Here’s some further news about the Schellberg project.
Query for a school visit via the contact form on the web site.

 

The Red Telephone

I’ve just finished the edits on Kathy Dunn’s The Demon Magician.
There will be a new call for submissions once this has gone to print which shouldn’t be too long now.

I’d like to remind you of our new enterprise -  something between a mentoring system and an online course. Though publication is not guaranteed, we will at least look at your full book if you’ve attended one of the courses. We’re offering it for free to a few people at first. We’ll refine as we go along based on feedback from our clients. We’ll then continue to offer it at a discount for a while before going to full price when we’re completely happy with it. We’re not sure what full price will be. Again, we’ll be guided by our current clients. Find out more here.      
 

Looking Forward

At the end of this month I’ve booked on to a writing retreat with colleagues Judy Kendall and Ursula Hurley, Ursula’s mum and my good friend and business partner Debz Hobbs-Wyatt. We’re looking forward to being pampered.   
I’ve now booked for the NAWE conference in November, where I’ll be delivering a session on Build a Book in An Hour and a Quarter. This is based on the school workshop that I do on Build a Book in a Day. The emphasis here though will be on kick-starting inspiration for adult writers, coupled with a knowledge that the work will get out there.
Then the following week I’m off the SCBWI –BI conference in Winchester. This will be a little like going home. I did my MA in Writing for Children there. At this conference I’ll just sit back and listen though I shall be looking for copy for Network News in Words and Pictures.         
There’s another conference in November as well. Three weekends running ….! Gulp. Booking hotels and trains is actually quite stressful at times but I’m more and more reluctant to drive these days. I find train journeys good for getting work done.
SCBWI North West has plenty of activity, too.
Who said being a writer meant being lonely?
 

Sunday, 26 July 2015

Narrative balance: brush strokes



I've been talking and writing a a lot recently about what I call 'narrative balance'. This is a balance of the components of prose: description, action, dialogue, other forms (e.g. letter, emails, texts) and exposition. Hopefully there is very little of the latter and prose writers should be able to show their readers, rather than merely describe, the scenes they hold in their heads.
At all times the plot must move forward. Pace and tension must be maintained. Economic writing allows these parts that make up a narrative balance to be multifunctional.
There is no formula nor theory about how these parts can or should balance. It is something that the writer knows instinctively rather in the same way that experienced artists add brushstrokes to their paintings. A touch of dialogue here, a little action there and maybe even the odd bit of telling from time to time. The latter is certainly a very advanced skill; we are told to 'show not tell'.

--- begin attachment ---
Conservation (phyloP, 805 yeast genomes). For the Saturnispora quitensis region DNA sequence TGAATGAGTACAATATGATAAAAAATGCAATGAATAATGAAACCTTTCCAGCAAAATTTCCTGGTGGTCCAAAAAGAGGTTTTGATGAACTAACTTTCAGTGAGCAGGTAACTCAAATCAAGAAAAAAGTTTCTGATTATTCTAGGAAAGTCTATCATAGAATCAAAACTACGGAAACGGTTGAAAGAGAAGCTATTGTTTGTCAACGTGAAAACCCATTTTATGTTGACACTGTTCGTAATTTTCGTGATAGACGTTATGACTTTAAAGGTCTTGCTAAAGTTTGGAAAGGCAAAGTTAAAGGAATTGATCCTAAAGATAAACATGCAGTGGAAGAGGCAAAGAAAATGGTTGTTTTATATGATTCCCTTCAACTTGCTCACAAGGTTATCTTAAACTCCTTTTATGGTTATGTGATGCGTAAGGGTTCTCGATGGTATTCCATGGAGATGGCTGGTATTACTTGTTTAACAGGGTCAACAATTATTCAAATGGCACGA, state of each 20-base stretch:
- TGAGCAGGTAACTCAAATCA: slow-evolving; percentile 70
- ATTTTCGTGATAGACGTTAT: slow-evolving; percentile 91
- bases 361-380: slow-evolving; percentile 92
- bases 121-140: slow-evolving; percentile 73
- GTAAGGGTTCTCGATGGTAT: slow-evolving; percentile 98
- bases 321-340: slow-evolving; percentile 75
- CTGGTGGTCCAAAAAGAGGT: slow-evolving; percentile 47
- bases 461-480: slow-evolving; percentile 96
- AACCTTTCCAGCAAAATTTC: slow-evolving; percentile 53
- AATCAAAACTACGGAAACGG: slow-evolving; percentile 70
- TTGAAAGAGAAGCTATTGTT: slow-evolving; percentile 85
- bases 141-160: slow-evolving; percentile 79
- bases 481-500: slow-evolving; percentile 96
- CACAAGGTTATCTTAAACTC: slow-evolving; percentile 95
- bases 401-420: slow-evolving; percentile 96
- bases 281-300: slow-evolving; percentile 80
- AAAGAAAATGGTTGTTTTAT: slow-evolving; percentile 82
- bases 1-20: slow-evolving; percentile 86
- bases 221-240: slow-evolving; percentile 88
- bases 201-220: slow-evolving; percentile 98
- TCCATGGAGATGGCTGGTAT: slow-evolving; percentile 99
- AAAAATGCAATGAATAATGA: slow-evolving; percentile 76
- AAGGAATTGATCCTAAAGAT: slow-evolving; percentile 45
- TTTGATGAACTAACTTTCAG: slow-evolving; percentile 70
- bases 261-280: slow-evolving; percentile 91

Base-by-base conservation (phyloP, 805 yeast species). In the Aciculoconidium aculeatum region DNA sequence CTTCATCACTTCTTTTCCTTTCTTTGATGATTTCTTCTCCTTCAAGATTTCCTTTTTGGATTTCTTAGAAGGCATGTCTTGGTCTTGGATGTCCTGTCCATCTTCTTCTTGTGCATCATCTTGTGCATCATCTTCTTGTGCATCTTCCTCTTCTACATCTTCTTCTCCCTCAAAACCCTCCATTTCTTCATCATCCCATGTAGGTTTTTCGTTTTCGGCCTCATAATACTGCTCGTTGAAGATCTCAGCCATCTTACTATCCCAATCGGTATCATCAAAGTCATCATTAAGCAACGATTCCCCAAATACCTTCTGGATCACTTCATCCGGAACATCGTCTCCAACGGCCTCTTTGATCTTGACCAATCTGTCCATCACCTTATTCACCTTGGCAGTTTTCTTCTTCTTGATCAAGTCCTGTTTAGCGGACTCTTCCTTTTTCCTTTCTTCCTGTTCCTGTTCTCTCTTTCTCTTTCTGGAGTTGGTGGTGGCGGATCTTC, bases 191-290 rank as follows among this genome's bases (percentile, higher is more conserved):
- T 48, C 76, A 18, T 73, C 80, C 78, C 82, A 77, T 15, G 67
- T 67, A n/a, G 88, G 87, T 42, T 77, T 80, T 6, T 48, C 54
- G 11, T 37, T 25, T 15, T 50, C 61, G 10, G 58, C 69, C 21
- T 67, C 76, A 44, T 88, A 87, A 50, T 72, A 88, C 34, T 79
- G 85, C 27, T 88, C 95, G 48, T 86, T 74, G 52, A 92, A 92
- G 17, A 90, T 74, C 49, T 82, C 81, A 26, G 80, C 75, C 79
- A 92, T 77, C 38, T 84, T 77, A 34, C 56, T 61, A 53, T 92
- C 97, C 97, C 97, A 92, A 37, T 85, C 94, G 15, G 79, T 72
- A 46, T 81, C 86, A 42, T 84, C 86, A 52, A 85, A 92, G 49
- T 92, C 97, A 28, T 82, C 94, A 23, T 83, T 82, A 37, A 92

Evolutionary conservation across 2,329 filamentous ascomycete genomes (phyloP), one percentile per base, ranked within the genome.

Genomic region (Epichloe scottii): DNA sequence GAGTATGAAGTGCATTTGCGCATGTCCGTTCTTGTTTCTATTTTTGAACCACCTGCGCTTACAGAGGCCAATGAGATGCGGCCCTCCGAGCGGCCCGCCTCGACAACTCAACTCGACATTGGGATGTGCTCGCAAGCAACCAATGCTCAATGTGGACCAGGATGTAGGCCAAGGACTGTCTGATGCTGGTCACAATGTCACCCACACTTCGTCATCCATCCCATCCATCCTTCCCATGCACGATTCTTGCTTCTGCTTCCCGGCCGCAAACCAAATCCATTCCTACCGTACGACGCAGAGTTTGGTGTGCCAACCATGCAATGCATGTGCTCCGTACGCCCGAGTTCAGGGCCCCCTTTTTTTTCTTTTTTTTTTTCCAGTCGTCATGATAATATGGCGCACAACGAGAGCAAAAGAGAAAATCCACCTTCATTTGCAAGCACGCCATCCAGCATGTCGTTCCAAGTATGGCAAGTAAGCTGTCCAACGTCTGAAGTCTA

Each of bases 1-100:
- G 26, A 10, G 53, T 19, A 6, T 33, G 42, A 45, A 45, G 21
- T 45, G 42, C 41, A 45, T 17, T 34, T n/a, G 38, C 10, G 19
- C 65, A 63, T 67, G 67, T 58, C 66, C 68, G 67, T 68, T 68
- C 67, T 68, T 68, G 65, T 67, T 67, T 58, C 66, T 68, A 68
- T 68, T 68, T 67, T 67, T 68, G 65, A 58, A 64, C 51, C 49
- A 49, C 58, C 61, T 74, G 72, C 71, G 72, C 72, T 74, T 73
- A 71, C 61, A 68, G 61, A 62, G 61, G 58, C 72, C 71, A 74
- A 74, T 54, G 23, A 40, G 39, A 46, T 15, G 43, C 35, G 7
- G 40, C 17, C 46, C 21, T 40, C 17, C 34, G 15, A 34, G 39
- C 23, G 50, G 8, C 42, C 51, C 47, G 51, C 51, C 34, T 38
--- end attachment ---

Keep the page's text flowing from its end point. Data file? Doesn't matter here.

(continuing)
I've been writing seriously now for 17 years and this is something I've only recently become aware of. Now I look for it in books I read  and in the work of my students. I try to assess it in my own work. I've recently defined it as a creative writing skull.

Monday, 6 July 2015

Pens, notebooks and writing by hand



I have to confess to doing most of my “writing” – like this today, in fact - straight on to the computer. Yet I love writing by hand. I always have a notebook on the go and I always make notes in meetings and at most events. Making notes confirms my understanding. There’s something about the brain, hand and eye coordination. The hand connects with the page and manifests what the mind is thinking.  

Sunday, 5 July 2015

Newsletter June 2015

Summer holidays are coming up and we had an Open Day at the University on what was the hottest day for twelve years. The work doesn’t seem to be reducing – if anything it’s getting even more hectic.

The busyness included our Create Festival. I was very proud of the contribution our drama students made. There were some really pleasing examples of haiku and flash fiction beautifully presented. We even had some short extracts from critical essays.   
Never mind, though. At least work included a few visits to the Manchester Children’s Book Festival. This included a panel event with Julia Churchill, Jon Mayhew and Kate Pankhurst that addressed the question: “When Are You Going to Write for Grown Ups?” If you like, sub-title: “What is the worth of creating for children?  I also helped out on the SCBWI stall at the family fun day. We helped youngsters to make their own masks. I attended the launch of Liz Kessler’s Read me Like a Book. This was introduced by Carol Ann Duffy and hosted in the beautiful Portico Library.
So, “work” is fine. I’ll get some more writing done whilst we’re away. At the end of August I’m going on a writers’ retreat with two colleagues and a friend.    

Friday, 5 June 2015

Self-promotion on social media needs to be moderate



And how to keep it so.


My love of social media

I love social media, I really do. Twitter is my all-time favourite but I also “do” Facebook, Linkedin, Streetlife and just recently, Pinterest. I’m just about on Goodreads, too. They all have slightly different uses, so I use them slightly differently.  I just love the power of Twitter, though. One retweet can take you to all sorts of interesting places.   
I use my social media interaction as punctuation between tasks and as a way of keeping in touch with the world. The latter is really important as because I’m both a writer and an academic I tend to work in an isolated way.